I'm always really impressed how screenplay writers take an excellent and very complex book such as Red Sparrow and, out of necessity, condense the story/eliminate sub-plots and still come off with a movie adaptation that captures the basic premise of the book (and is shorter than 6hrs long!). I'm not sure why they substituted locations from the book (Helsinki and Rome/Athens) for Budapest and London (budget/logistics/tax incentives?), but it doesn't impact the story. I'm impressed with how the movie deftly wove key elements of the book into a shorter narrative, and yet still preserved the key story line and character arcs of the novel (for example the book has Californian Senator selling secrets to the SVR, while the movie puts this as the Chief of Staff to the US Ambassador to Hungary - enabling there to still be a mole hunt inside both the US and Russian governments).
In one of the opening scenes, I was ready to criticize the film for lack-luster research - Nate is receiving a coded message which comprises a letter "F" phonetically relayed as "Frank" vice "Foxtrot" (you don't have to be in the Air Force or Type A - I am admittedly both) to know that NATO, ICAO, International Aviation, and Western militaries/police services around the world use "Foxtrot." It kind of reminded me of those cheesy 80's cop shows that insist on using "Baker" vice "Bravo." However, after this one albeit extremely minor error, I found myself immersed in a totally believable and realistic world of post-Cold War espionage.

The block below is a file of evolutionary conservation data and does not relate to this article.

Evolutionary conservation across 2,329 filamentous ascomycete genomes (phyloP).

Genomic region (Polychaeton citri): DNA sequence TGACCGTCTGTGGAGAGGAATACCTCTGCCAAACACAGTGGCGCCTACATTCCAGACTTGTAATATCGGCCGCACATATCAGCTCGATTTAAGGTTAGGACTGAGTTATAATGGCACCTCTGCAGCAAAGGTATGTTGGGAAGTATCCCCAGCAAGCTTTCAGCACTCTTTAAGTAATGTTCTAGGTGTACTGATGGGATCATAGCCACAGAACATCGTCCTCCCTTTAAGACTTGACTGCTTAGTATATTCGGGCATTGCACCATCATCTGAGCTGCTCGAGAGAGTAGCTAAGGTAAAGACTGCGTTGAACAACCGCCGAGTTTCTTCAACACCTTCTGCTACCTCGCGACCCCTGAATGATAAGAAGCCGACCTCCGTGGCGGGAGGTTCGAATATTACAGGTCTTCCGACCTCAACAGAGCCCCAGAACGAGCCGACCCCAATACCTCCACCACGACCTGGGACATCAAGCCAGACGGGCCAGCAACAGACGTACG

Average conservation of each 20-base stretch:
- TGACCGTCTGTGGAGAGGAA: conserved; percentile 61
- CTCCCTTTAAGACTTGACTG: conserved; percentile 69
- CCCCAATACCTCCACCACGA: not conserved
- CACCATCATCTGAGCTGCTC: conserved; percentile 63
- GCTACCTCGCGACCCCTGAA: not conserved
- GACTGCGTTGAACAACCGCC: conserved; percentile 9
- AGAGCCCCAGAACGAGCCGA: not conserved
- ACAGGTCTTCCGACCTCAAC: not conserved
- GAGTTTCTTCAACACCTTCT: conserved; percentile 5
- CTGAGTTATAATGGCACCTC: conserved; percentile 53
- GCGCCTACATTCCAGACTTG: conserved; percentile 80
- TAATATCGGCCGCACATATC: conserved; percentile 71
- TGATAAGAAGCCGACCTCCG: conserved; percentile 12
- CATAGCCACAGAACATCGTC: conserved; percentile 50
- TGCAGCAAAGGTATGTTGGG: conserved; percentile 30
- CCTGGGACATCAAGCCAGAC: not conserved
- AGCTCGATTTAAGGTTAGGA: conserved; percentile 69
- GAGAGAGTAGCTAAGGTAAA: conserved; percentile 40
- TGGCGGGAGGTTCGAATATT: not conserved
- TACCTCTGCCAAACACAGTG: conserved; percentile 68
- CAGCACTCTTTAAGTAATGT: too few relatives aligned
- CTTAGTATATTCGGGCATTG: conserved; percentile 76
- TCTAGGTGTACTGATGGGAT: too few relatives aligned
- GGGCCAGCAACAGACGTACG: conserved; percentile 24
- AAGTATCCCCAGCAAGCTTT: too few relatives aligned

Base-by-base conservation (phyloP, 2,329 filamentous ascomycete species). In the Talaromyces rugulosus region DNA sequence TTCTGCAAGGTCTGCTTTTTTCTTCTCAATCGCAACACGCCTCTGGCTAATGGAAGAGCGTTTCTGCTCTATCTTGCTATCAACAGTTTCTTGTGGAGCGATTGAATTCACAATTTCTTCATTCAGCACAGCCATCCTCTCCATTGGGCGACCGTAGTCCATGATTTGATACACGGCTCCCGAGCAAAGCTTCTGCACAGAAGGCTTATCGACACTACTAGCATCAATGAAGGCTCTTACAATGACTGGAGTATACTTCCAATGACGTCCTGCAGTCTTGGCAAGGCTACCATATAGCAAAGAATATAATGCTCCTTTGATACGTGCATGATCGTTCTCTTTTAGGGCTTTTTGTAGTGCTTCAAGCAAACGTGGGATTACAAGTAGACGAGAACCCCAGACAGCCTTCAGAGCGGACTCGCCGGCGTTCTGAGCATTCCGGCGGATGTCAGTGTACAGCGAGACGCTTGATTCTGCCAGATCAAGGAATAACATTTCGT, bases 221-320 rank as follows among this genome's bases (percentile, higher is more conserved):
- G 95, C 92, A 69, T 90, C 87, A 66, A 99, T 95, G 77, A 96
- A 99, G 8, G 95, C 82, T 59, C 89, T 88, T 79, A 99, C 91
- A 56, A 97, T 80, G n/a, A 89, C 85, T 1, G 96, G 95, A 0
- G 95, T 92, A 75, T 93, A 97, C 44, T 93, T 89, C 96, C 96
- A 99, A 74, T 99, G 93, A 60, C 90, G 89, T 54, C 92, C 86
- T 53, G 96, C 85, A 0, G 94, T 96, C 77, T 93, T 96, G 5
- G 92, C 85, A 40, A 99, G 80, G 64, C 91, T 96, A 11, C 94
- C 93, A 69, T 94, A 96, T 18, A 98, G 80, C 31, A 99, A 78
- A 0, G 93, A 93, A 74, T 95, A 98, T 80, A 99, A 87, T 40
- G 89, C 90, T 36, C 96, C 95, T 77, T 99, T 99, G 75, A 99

One reviewer said there was not a word of actual Russian spoken in the movie - again proving that some people are just not paying attention - I recall of at least one line when Dominika's boss speaks to her in Russian in the London hotel room. The number of reviewers that criticized the "fake" Russian accents to me must be Russians more upset about how the movie portrays Russia and Russian SVR ethics/tactics in a negative light. Considering the pedigree of the book's author, I'm inclined to believe in the realism and authenticity of the storyline. At least the actors made an effort to speak English with a Russian accent to lend authenticity to the story (and boy have we come a long way from Sean Connery's Scottish "Russian" accent in "Hunt For Red October" - and I'm an massive Connery fan!).
Folks, without any spoilers here, this is a harsh and graphic movie, but intended to tell a story based on how espionage, intelligence and counter-intelligence work in the real world. The violence, torture and nudity in this film is not gratuitous at all, but essential to the authenticity and realism of the story. If people want mindless, "no thinking required," family-friendly fluff, they should stick to Marvel, Disney or Pixar movies. I think Jennifer Lawrence does a brilliant job in this film; she has made another bold movie choice to broaden her character portfolio (personally, I wasn't a huge fan of "Mother" - but that is more me, not being a fan of that genre).
The movie ending has a surprise plot-twist that deviates from the book - a forgivable Hollywood nuance to show justice/closure, and end on a slightly more positive note. Like the book, the movie sets us up perfectly for a legitimate sequel - I, for one, hope this is something being contemplated!
151 of 236 people found this review helpful.